Then it will prompt you to create your first track. If it doesn’t, you can go to Track > New Track or hit Option + Cmd + N. You can choose the type of track, including Voice, Instrument, or Software Instrument.

Let’s use a Software Instrument as an example. After you create a new Software Instrument track, you’ll see on the left side of the screen a library of the different virtual instruments. In the middle-right of the screen, you’ll see what you’ve recorded. In the bottom-right, you’ll see the editor.

But all of this sits behind the digital piano window, which corresponds to the QWERTY keyboard. So for example, the letter K might be the note C, the letter O a C#, the letter L a D note, and so on.

Probably the first thing you’ll want to do before recording is set the Beats Per Minute, aka BPM aka Tempo. This is at the very top of the screen in the middle. Just double-click (or click and drag) the number above “Tempo” and put it in your preferred BPM. And you can change the key or time signature by clicking them

Alright, so now you’re ready to start putting your song together. The best place to start, especially for GarageBand beginners, is Apple’s huge loop library.

Maybe inhale deeply before you do this. There are so many loops it may take your breath away.

Every single virtual instrument in GarageBand has multiple loops — a short piece of pre-recorded music or drum beat. To open up the loops, hit the O key or just visit View & Show Apple Loops. That opens up a panel on the right. From there you can pick your instrument, genre, and mood.

Once you find a loop you like, just click-and-drag it into your session. If you want to loop the loop, click-and-drag the upper half of the right edge of it. Then pull it to the right until you’ve looped it enough times.

You can do this over and over again with different loops and different instruments. Just make sure they’re all in the same key. You can also double click on the loops to edit, add, and move the MIDI notes (i.e. the notes or parts of the drum being hit).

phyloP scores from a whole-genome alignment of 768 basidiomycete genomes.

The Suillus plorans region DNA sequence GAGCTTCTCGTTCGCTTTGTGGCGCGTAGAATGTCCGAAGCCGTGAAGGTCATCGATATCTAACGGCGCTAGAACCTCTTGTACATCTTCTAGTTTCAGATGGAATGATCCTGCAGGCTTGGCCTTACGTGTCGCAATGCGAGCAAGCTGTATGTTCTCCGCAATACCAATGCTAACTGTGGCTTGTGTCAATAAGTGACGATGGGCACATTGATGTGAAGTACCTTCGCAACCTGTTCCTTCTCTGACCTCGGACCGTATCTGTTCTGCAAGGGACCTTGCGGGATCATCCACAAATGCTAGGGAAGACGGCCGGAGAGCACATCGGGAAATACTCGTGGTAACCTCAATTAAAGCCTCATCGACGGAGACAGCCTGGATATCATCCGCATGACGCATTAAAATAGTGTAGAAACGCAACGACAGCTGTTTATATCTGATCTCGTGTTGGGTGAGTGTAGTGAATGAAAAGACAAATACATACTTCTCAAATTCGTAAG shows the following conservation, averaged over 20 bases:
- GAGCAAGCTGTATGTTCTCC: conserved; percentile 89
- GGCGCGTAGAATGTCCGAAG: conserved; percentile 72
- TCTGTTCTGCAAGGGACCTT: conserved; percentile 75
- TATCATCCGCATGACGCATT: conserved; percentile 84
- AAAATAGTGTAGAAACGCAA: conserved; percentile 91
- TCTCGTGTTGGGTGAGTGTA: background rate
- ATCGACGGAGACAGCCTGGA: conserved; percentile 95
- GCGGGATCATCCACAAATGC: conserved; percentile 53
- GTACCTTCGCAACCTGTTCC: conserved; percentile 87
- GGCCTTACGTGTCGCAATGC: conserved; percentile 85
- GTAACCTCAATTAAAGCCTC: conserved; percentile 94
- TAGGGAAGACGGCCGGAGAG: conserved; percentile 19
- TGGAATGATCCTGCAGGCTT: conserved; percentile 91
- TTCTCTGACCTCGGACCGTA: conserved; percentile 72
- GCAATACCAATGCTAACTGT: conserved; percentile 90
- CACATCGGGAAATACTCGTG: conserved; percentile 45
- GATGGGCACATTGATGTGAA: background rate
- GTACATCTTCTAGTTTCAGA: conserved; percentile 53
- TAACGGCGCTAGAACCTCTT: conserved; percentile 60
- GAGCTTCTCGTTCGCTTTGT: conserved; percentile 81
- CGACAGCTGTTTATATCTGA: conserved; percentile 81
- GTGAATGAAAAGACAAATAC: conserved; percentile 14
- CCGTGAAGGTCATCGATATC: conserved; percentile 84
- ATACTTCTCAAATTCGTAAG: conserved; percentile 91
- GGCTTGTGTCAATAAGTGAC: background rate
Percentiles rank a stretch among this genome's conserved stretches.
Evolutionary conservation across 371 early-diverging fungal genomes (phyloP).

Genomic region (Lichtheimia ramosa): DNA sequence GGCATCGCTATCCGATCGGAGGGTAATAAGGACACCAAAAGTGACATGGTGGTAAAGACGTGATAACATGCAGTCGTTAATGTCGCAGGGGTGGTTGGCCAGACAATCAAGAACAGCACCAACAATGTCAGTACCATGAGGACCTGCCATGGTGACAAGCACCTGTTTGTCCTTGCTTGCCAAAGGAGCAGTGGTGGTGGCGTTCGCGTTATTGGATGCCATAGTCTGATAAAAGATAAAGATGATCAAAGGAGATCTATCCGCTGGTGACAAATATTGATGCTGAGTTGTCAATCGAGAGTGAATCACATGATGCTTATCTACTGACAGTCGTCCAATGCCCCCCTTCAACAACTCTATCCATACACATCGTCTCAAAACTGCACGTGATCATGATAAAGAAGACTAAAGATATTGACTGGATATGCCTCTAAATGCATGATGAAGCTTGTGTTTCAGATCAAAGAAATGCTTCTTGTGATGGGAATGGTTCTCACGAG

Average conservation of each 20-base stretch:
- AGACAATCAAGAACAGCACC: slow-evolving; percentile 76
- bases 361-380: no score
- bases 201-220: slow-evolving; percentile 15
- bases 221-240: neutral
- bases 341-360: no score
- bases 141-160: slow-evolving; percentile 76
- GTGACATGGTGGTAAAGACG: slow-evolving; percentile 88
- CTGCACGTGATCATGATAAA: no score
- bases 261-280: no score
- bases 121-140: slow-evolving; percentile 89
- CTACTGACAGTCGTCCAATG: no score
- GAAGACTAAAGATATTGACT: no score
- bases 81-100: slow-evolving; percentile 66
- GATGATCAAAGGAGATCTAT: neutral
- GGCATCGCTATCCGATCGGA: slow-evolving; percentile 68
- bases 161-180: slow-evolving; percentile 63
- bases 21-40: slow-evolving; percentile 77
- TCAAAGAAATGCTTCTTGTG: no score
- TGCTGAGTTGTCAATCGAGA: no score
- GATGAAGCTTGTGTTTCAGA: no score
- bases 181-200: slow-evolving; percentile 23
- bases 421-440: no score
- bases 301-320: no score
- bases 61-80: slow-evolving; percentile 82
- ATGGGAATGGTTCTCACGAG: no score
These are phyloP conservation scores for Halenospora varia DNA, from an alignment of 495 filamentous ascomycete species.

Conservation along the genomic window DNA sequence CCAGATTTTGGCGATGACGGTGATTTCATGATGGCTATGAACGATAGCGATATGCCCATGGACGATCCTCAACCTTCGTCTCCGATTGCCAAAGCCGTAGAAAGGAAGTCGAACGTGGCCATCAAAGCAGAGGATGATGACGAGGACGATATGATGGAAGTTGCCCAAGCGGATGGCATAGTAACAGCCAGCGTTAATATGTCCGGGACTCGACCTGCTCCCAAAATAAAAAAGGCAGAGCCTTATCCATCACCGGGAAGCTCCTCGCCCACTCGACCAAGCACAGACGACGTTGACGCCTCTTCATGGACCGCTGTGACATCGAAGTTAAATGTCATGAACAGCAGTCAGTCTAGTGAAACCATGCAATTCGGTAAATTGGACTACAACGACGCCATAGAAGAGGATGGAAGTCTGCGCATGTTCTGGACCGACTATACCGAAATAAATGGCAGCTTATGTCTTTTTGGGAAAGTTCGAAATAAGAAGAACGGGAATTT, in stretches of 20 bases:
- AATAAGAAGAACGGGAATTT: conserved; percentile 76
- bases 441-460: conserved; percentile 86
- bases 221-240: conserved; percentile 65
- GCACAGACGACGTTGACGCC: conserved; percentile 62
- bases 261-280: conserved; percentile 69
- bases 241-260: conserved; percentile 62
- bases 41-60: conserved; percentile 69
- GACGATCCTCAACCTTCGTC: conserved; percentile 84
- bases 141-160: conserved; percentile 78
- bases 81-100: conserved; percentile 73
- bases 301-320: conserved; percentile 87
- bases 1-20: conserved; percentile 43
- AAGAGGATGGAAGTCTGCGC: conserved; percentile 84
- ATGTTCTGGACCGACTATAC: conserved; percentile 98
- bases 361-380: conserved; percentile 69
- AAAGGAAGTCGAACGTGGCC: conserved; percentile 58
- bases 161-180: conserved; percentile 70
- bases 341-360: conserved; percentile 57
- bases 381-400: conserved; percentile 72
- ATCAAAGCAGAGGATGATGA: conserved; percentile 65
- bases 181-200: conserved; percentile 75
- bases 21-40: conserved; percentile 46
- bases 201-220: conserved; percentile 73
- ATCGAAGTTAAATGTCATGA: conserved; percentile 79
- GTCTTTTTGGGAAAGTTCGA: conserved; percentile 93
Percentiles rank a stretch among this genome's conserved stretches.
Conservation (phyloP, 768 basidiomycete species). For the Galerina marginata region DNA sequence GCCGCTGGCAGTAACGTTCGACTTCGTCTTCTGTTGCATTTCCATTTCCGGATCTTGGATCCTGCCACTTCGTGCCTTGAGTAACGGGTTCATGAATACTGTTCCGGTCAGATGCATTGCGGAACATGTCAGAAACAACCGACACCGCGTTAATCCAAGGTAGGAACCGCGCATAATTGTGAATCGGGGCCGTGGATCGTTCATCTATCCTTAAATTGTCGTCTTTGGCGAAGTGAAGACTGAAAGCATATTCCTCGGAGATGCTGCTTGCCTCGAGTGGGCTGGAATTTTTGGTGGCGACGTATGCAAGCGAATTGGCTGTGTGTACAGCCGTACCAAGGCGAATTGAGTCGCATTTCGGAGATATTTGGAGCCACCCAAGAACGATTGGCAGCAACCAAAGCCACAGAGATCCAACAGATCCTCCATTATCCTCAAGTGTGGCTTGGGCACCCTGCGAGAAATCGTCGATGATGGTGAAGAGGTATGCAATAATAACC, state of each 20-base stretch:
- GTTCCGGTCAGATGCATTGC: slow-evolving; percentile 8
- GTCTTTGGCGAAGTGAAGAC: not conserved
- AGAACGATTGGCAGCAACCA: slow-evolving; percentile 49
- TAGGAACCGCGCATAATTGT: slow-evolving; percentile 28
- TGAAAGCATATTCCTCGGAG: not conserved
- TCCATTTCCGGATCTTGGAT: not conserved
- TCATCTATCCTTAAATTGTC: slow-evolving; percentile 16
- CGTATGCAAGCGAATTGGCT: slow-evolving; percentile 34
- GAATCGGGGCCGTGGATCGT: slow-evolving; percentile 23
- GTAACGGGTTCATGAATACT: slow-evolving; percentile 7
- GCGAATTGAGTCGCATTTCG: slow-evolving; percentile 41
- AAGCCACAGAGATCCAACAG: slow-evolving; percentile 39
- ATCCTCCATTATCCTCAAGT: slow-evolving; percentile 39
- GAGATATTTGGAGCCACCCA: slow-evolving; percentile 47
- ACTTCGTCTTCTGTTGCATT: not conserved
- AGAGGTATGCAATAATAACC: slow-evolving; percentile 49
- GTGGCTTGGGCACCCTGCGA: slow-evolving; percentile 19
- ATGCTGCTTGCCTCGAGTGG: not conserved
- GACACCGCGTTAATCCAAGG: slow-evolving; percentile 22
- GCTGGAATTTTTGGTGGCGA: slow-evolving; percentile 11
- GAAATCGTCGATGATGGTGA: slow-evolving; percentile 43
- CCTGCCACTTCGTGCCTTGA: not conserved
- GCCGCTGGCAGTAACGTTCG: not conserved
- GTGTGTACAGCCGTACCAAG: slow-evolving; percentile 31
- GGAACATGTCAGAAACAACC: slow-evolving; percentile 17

Plus, you can download free loops that don’t come with GarageBand at outside places like MacLoops or Loopmasters.

If you’d like to record a software instrument, you can either use the digital piano within GarageBand, your own MIDI keyboard, or you can manually place each MIDI note. Just create a new Software Instrument track and create the music with your chosen method.

Let’s use GarageBand’s musical typing keyboard as an example. Hit Cmd + K and the keyboard will appear. Then choose the virtual instrument you want and start playing.

If you’d rather record a live instrument, just create a new Voice track (for vocals or acoustic guitar) or a new Guitar track (for electric guitar). You’ll need an audio interface for this. That’s the device you plug your guitar or microphone cable into which then plugs into the computer, usually via USB.

(However, if you’re using the iOS version of GarageBand, you can plug a guitar cable directly into your iPhone or iPad as long as you have a ¼” to ⅛” adapter).

From there, you can play with all the different effects that are included with GarageBand.

Once your song is done, it’s time to share it with the world. They make it easy to do this (just make sure you hit File & Save first!). When you’re ready to share the song, choose Share & Export Song to Disk. This will export the GarageBand project as a file that you can upload to Soundcloud, Bandcamp, or distribute to Spotify or Apple Music (file types: AAC, MP3, AIFF, and WAV).

Or you can share your song on iTunes or Soundcloud directly by choosing Share > Song to iTunes or Song to Soundcloud.

GarageBand: The DIY Musician’s Best Friend

If you’re an independent musician, you’re like most of us. We’re all trying to make the best music we can with the little amount of time, money, and resources we have.

But GarageBand is a great friend to people like us. It allows us to produce music on a budget that can stand up next to music made in a professional studio.

Being a successful Producer is all about knowing how to use the tools you have to make the most powerful music possible.